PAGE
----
Tips to Minimize or Eliminate Federal Estate Taxes
Preserve a Pre-Deceased Spouse's Exemption
If a spouse has already passed away, any unused portion of his or her estate can get added to this exemption, so it is possible for a married couple to exempt up to $10.5 million. In this case, the estate's executor needs to preserve the extra exemption by completing a federal estate tax return, and this should always get done even if no tax is due to document everything properly.
Current tax laws allow each person to give away $14,000 a year to other individuals without impacting their estate tax exclusions. For a married couples, that sum would be $28,000. Furthermore, both individuals and couples can give gifts to multiple people, so gifts might get made to children, grandchildren, spouses and other possible beneficiaries.
Gifts could reduce the amount that the beneficiaries expect to receive as an inheritance, but they might not. For example, since they should reduce or prevent a federal estate tax bill, the gifts might even increase the total value that each individual receives over time.
There are even some ways to avoid gift taxes for amounts over the current maximums. These involve paying bills for those individuals instead of just writing them a check. Some examples might be directly paying another person's school tuition or medical expenses.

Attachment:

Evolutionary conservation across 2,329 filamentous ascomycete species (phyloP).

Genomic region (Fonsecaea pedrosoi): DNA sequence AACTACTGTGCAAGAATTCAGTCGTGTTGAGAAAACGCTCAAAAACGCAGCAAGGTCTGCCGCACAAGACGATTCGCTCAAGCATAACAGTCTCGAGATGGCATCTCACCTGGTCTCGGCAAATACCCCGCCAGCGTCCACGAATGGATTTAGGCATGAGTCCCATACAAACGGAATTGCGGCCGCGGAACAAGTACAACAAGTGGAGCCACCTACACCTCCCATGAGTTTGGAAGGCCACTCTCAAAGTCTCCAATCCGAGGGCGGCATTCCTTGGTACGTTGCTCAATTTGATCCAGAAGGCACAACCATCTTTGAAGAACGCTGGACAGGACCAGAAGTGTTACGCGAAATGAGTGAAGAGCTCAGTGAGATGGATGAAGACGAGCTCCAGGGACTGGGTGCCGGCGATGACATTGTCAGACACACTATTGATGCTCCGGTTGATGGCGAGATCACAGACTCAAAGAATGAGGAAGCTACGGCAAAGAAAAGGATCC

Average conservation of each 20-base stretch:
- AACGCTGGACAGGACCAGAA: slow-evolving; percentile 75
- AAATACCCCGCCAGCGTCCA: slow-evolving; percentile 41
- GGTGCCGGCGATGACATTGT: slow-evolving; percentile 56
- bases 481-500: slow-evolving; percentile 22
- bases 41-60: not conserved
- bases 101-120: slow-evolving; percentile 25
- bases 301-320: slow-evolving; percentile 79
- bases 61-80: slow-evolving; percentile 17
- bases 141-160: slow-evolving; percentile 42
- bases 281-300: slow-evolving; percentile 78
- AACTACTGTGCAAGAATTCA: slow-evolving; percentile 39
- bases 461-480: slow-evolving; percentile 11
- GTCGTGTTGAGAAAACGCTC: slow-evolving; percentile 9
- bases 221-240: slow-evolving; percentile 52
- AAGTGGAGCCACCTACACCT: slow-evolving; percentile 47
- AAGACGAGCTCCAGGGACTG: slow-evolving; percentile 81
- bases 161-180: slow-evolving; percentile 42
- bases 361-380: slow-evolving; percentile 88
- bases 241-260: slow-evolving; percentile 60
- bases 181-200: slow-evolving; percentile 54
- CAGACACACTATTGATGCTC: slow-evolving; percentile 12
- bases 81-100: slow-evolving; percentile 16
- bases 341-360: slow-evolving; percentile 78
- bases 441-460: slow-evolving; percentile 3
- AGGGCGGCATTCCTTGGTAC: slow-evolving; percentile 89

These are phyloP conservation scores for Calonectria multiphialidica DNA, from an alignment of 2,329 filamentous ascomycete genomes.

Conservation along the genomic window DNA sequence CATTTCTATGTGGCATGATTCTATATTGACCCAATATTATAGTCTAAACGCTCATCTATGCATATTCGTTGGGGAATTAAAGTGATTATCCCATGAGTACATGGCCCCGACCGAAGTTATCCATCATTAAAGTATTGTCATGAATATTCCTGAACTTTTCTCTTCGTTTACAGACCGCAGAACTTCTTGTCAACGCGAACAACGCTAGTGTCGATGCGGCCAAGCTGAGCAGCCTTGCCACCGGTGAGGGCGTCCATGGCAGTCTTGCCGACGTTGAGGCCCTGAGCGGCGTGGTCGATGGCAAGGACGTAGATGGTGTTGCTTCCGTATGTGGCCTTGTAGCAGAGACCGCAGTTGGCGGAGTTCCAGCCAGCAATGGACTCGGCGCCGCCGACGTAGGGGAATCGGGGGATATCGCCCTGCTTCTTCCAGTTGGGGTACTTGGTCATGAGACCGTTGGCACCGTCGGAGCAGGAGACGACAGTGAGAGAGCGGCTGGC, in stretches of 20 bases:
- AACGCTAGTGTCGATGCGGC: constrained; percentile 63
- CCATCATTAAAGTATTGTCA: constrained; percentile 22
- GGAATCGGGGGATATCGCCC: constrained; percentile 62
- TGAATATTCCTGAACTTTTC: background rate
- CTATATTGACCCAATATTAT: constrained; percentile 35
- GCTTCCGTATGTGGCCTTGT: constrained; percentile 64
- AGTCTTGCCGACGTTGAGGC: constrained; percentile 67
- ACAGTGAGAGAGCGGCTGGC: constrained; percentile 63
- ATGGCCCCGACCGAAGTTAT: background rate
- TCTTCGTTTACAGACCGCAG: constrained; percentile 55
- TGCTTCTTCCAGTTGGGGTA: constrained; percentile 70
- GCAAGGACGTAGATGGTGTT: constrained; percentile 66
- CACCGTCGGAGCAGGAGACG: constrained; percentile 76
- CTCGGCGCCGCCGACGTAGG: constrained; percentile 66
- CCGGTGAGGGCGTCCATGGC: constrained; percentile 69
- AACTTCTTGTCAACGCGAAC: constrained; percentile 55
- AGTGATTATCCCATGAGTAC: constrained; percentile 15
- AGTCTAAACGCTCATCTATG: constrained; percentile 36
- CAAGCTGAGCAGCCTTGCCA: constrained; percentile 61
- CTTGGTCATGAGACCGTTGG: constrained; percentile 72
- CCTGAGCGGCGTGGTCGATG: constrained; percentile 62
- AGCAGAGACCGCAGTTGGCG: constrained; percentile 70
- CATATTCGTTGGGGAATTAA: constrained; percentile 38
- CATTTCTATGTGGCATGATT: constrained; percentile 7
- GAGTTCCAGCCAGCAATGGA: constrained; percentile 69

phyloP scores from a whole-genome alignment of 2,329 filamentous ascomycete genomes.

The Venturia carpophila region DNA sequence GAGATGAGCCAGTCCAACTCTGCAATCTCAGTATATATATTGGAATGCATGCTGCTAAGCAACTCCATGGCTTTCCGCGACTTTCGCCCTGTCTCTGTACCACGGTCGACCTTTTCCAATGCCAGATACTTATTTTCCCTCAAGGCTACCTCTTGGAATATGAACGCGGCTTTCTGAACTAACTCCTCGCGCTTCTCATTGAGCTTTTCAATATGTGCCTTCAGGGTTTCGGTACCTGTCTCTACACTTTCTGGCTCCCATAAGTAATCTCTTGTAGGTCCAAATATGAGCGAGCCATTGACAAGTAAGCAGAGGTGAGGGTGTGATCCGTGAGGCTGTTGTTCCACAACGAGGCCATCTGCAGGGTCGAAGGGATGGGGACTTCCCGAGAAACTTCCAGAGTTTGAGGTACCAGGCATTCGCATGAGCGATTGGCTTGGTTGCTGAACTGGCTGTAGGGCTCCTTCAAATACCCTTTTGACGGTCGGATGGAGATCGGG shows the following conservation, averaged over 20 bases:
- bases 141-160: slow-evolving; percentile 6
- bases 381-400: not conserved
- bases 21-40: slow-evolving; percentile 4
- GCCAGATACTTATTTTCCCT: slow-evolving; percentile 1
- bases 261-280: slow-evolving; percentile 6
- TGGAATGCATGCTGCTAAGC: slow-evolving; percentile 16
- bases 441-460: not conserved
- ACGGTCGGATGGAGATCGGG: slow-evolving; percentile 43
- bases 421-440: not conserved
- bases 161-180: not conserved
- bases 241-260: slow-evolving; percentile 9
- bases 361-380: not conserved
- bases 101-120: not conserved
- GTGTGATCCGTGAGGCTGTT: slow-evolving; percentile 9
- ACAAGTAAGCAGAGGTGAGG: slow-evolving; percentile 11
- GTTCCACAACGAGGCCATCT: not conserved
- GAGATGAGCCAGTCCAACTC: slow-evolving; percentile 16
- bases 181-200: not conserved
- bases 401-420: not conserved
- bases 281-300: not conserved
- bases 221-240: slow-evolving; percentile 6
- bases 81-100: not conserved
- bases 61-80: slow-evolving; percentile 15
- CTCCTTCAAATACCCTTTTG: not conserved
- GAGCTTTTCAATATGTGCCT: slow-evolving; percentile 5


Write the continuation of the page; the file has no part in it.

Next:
State Inheritance or Estate Taxes
In addition to federal estate taxes, some states also have their own inheritance or estate taxes. Right now, six states have inheritance taxes, and these are Pennsylvania, Kentucky, Iowa, Nebraska, Maryland, and New Jersey. Residents of those states could be liable for state tax bills even if they do not owe any to the federal government because exemptions range from $0 to $10,000.
D.C. and fifteen U.S. states have their own form of estate taxes. The current exemptions for these states starts at $1,000,000, so wealthy individuals may have concerns over state estate taxes even if they do not own anything to the IRS.
Legally Reducing Tax Bills is Very American
Nobody enjoys paying more taxes than necessary, and there is nothing unpatriotic about keeping these bills as low as legally possible. Besides, distributing some wealth to a worthy cause or the next generation may benefit them now. Typically, financial professionals must help clients plan ahead to minimize their tax liability while they are still alive.
Author Bio: Jeff Shjarback, MBA is a Digital Marketing Strategy Consultant, Writer and Blogger that enjoys blogging about digital marketing, small business, lead generation, economics, innovation & emerging technology, future trend analysis, business philosophy and the journey of life. To learn more about Jeff, you can visit his Google Author Profile.